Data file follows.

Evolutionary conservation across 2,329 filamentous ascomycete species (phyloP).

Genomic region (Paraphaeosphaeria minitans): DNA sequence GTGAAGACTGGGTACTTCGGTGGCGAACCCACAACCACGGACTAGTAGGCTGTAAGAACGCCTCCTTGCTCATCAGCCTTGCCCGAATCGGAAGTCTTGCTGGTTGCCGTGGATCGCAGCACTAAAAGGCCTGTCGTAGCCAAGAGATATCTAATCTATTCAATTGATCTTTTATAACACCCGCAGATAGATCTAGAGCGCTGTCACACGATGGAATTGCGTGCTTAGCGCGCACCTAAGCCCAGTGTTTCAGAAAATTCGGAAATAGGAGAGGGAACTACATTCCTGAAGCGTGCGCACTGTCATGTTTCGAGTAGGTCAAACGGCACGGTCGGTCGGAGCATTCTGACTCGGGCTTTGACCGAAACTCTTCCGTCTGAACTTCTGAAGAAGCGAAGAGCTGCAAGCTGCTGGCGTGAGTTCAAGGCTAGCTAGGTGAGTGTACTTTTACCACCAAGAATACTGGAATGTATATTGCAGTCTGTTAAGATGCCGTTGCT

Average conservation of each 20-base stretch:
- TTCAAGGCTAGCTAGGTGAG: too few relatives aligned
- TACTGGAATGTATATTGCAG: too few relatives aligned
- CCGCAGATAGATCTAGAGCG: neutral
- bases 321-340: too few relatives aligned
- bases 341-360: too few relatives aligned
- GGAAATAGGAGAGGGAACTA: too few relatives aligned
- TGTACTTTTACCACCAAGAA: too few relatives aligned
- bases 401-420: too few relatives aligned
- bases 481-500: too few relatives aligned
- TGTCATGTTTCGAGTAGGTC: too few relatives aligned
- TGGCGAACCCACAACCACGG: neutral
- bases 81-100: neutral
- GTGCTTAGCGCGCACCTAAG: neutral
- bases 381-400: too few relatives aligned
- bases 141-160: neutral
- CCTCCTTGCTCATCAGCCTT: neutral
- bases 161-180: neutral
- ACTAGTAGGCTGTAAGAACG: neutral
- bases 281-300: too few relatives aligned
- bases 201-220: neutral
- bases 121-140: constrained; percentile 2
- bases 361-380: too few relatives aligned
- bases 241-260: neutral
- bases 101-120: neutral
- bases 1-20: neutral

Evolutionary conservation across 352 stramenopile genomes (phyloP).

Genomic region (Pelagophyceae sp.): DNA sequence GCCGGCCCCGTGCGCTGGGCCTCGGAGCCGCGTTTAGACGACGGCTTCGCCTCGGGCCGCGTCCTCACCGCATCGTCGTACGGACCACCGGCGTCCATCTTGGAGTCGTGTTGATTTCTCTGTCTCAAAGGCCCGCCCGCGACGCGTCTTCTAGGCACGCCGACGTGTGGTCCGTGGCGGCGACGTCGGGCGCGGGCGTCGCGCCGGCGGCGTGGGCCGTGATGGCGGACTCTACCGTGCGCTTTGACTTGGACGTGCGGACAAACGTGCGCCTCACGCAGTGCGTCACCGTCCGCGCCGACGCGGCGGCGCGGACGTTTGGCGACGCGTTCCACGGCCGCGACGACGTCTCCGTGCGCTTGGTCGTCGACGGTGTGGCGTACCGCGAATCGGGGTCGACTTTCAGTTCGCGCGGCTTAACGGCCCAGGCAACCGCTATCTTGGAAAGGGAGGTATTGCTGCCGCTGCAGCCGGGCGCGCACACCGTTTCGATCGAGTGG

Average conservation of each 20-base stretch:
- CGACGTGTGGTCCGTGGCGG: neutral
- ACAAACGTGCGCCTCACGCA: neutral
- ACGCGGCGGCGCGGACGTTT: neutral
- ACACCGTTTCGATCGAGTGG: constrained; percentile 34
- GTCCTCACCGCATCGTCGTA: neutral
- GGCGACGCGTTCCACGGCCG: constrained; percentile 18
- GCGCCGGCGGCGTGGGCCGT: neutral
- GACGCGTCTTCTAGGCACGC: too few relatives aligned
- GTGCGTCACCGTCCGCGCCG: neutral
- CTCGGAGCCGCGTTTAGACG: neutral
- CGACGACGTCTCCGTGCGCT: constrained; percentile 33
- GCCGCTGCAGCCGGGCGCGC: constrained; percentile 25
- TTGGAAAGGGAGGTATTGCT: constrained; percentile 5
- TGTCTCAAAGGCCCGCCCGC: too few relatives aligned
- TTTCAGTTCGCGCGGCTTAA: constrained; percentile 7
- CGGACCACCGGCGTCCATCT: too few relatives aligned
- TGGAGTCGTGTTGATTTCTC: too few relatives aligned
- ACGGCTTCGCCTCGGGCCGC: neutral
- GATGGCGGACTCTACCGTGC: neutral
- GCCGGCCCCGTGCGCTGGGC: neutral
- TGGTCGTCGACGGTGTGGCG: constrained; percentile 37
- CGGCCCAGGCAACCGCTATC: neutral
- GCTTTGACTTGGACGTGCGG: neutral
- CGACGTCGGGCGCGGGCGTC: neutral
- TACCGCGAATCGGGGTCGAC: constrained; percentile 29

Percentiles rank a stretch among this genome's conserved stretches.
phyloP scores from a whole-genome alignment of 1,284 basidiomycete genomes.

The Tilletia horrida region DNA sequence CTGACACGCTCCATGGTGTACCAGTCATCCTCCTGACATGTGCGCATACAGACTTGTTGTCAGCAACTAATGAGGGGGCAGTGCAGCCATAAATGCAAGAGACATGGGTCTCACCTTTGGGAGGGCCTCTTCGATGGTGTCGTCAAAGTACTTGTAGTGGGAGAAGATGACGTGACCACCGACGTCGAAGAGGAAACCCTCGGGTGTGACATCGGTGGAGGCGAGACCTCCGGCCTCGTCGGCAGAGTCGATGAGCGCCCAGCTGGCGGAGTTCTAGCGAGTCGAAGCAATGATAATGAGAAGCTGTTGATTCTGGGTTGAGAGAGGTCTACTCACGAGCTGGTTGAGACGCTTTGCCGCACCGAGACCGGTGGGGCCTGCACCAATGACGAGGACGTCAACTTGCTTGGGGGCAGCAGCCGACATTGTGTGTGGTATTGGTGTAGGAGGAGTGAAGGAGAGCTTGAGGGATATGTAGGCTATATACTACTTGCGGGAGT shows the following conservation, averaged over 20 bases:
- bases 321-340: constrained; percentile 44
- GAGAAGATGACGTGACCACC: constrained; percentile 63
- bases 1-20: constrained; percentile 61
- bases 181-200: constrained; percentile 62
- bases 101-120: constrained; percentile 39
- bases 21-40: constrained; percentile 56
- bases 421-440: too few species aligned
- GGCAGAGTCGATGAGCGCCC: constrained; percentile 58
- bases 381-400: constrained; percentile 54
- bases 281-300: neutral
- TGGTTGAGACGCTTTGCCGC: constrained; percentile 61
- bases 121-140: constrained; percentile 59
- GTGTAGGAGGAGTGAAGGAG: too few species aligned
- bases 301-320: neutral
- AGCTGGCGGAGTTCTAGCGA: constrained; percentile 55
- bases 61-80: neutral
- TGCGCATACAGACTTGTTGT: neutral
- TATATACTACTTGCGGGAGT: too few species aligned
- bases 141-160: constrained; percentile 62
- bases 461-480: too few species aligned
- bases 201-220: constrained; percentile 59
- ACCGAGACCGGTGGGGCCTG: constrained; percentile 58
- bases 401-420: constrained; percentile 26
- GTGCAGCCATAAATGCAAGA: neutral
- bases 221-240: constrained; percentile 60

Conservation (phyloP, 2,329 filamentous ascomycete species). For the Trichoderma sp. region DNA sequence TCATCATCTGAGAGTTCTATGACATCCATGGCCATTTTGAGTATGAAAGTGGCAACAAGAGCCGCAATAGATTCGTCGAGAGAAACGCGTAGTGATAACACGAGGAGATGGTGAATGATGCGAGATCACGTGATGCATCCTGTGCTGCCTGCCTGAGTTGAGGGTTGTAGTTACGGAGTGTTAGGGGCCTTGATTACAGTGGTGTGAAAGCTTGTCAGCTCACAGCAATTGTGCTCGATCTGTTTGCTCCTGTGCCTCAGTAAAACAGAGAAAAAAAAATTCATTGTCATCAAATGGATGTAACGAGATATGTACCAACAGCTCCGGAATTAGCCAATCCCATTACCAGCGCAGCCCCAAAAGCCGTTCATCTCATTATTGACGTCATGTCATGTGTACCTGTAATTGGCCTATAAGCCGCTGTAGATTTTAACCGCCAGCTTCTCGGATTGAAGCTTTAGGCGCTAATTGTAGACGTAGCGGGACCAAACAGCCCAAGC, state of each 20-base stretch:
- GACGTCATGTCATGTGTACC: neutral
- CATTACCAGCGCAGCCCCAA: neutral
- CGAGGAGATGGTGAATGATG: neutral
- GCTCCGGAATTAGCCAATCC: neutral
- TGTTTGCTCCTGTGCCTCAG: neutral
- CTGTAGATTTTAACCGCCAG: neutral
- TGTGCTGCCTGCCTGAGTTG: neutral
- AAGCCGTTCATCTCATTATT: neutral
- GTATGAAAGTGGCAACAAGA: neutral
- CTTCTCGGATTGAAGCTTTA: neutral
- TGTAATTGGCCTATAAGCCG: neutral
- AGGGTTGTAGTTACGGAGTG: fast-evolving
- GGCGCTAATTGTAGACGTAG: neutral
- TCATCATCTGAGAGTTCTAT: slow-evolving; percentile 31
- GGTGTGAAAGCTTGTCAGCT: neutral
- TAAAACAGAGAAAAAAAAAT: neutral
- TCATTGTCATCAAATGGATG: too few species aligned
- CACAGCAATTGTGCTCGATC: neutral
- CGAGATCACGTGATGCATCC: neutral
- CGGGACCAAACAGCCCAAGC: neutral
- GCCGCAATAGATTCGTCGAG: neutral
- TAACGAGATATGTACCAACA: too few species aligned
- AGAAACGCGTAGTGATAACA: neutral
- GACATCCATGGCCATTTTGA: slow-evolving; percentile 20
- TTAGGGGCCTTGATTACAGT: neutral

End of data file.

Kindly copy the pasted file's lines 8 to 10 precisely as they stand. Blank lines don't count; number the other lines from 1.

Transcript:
- bases 341-360: too few relatives aligned
- GGAAATAGGAGAGGGAACTA: too few relatives aligned
- TGTACTTTTACCACCAAGAA: too few relatives aligned